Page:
Vitoria will create an urban district heating to supply energy to the entire city
Urban district heating (and cooling) in Vitoria. Vitoria, with a population of 254.445 inhabitants, wants to take an ambitious leap in its commitment to carbon neutrality and for this it is going to study the needs, opportunities and characteristics of creating a heat (and eventually cold) network that supplies decarbonized energy to the entire city. This is stated in the contract that the Governing Board has recently put out to tender to hire the consultancy that will help the City Council define the heat network, a rehabilitation plan associated with that network and a coordination and accompaniment office. The planned budget for these consultancy tasks is 169,398 euros (VAT included) and the execution period is 10 months.
Vitoria is part of the European mission of Climate Neutral Cities, with which it has assumed a commitment in this regard. In fact, one of the largest consumers of energy and emitters of greenhouse gases is the heating and cooling sector (according to Eurostat, it accounts for up to 65% of energy consumption in European homes), which is why it is essential act to achieve climate neutrality for the city by 2030. With this objective, the City Council plans to reduce consumption on the one hand and decarbonise energy generation on the other.
In this sense, the mayor explained that, taking into account that the heating of buildings in the city is currently based mainly on gas and to a lesser extent on other sources (including diesel), “a network of heat at of city would greatly accelerate and facilitate the process of energy transition to decarbonized sources”.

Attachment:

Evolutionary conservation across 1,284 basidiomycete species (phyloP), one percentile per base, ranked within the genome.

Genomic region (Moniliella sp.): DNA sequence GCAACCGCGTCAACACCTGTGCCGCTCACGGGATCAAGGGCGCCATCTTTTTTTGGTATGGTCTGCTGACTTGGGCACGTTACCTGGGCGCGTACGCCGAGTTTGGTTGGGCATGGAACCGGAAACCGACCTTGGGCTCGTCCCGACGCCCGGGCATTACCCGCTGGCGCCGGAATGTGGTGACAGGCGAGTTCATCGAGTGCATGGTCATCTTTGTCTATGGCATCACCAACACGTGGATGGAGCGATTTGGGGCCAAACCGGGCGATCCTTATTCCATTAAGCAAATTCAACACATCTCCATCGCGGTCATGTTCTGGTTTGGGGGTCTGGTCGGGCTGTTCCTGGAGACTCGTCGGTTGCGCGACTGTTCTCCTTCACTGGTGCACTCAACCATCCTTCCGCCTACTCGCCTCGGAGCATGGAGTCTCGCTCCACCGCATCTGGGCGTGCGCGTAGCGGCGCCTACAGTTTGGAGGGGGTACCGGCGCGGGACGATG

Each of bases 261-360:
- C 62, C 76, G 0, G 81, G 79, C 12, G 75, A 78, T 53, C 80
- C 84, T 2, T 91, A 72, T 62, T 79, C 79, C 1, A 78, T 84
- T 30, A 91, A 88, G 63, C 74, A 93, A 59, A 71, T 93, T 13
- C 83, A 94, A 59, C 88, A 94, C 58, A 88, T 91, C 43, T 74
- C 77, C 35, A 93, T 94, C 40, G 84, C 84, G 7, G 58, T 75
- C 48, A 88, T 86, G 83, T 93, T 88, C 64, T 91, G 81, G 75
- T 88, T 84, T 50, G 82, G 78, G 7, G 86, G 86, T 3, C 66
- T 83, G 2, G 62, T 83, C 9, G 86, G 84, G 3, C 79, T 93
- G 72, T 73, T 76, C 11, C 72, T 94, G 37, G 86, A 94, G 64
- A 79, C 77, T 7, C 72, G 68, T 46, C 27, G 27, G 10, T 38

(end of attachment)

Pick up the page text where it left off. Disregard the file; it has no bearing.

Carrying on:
One of the peculiarities of the project is that it will also take into account the potential demand for cold, currently very limited in the city of Vitoria, but which could change in the future due to the effects of climate change.
Thermal network with associated plants
To this possible deployment of the decarbonised thermal network applied to the entire city, with associated heat plants, would be added a driving plan for energy rehabilitation and energy efficiency associated with the network, which would include renewable generation and the installation of electric vehicle charging points.
The global project also provides for the creation of an office for project coordination and citizen support, linked to the network and to the execution of the rehabilitation plan.